Drive-By Truckers, A Blessing and a Curse.
After two high-profile concept albums (Southern Rock Opera and The Dirty South), the greatest southern rock band of the past two decades lightened their load a bit with this traditional eleven-song album. With no storyline hampering their song selection, the band escapes a bit from their typical modern-day version of southern rock ‘n’ roll. The Replacements, Faces, and the Rolling Stones emerge as influences almost as important as Skynyrd and the Allmans, although this album is much calmer than their previous efforts.
Other noteworthy releases: Josh Ritter, The Animal Years; Calexico, Garden Ruin; Flaming Lips, At War With the Mystics; Tommy Keene, Crashing the Ether; Bruce Springsteen, We Shall Overcome: The Seeger Sessions; The Church, Uninvited, Like the Clouds; Babyshambles, Down In Ambion; Morrissey, Ringleader of the Tormentors.

The Raconteurs, Broken Boy Soldiers.
“Supergroups” rarely work. There’s generally a clash of egos coupled with a desire to go so far against the grain of their more famous work that the resulting albums are lukewarm at best. The Raconteurs debut album is a success simply because they ignore those trappings. White Stripes leader Jack White brought in the blistering bluesy guitar that made him famous; singer/songwriter Brendan Benson put in his trademark McCartney-ish pop touch while Greenhornes’ rhythm section Jack Lawrence and Patrick Keeler added elements of garage-rock. The results may not sound like the releases that made them famous (or at least cult heroes), but they’re not as far removed that fans of any of these acts will be disappointed.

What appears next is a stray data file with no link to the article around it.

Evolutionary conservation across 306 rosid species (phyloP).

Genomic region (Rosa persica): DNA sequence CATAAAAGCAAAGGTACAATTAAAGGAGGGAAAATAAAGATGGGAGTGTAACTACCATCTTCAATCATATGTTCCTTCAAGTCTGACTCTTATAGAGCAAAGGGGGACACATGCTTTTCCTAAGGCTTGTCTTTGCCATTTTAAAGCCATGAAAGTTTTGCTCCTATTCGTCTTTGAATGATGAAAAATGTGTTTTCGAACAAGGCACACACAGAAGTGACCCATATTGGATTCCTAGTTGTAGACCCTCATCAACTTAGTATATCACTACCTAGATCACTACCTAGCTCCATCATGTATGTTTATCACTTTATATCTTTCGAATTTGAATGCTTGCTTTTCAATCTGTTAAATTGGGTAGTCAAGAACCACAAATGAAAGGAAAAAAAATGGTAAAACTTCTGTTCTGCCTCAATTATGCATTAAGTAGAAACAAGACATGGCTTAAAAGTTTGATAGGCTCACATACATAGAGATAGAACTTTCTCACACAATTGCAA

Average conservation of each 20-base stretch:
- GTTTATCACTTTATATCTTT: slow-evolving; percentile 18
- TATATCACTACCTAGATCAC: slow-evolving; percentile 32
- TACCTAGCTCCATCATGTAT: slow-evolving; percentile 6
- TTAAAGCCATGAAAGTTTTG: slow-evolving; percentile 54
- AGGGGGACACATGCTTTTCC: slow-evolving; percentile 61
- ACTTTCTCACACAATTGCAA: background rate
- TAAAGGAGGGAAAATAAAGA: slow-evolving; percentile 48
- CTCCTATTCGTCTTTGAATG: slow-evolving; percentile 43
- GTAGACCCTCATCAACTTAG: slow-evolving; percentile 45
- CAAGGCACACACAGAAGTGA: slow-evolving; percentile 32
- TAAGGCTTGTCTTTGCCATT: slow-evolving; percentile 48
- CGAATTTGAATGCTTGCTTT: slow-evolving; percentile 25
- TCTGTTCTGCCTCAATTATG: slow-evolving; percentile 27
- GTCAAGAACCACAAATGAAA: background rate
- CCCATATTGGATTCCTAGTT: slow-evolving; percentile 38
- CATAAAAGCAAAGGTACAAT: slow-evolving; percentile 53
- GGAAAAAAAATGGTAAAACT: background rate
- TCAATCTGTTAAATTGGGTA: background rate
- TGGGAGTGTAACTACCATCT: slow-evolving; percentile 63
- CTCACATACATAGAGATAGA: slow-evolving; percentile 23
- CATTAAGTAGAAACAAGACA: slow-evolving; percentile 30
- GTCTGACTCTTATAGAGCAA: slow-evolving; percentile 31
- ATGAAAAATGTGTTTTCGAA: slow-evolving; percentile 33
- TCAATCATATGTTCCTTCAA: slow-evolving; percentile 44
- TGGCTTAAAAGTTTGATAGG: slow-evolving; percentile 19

Other noteworthy releases: Grandaddy, Just Like the Family Cat; Mission of Burma, The Obliterati; Neil Young, Living With War; Twilight Singers, Powder Burns; Alejandro Escovedo, The Boxing Mirror; The Keene Brothers, Blues and Boogie Shoes; Tim Easton, Ammunition. Gnarls Barkley, St. Elsewhere; T-Bone Burnette, The True False Identity. Mason Jennings, Boneclouds; Red Hot Chili Peppers, Stadium Arcadium; Paul Simon, Surprise; Dixie Chicks, Taking the Long Way (believe it or not, this album is great); Dave Alvin, Way of the West.

Elvis Costello and Allen Toussaint, The River In Reverse.
After setting the world ablaze with a handful of angst-driven releases, Elvis Costello has become the most unpredictable songwriter in the music business. Even Neil Young has never recorded with symphonies or utilized hip/hop backbeats. On this album, he collaborates with Allen Toussaint on not only the legendary New Orleans songwriter’s best-known tunes but a handful of brand new co-writes. Primarily recorded a few blocks away from the devastation caused by Hurricane Katrina, this album is much more than a well-timed curiosity. Costello has never sang better than on these tunes, and Joe Henry’s “live in the studio” production captures the energy created by musicians from both artist’s backing bands.
Other noteworthy releases: Cracker, Greenland; Sonic Youth, Ripped; Camera Obscura, Let’s Get Out of the Country; Cheap Trick, Rockford; The Bottle Rockets, Zoysia; Ice Cube, Laugh Now, Cry Later; Allison Moorer, Getting Somewhere; The Replacements, Don’t You Know Who I Think I Was?.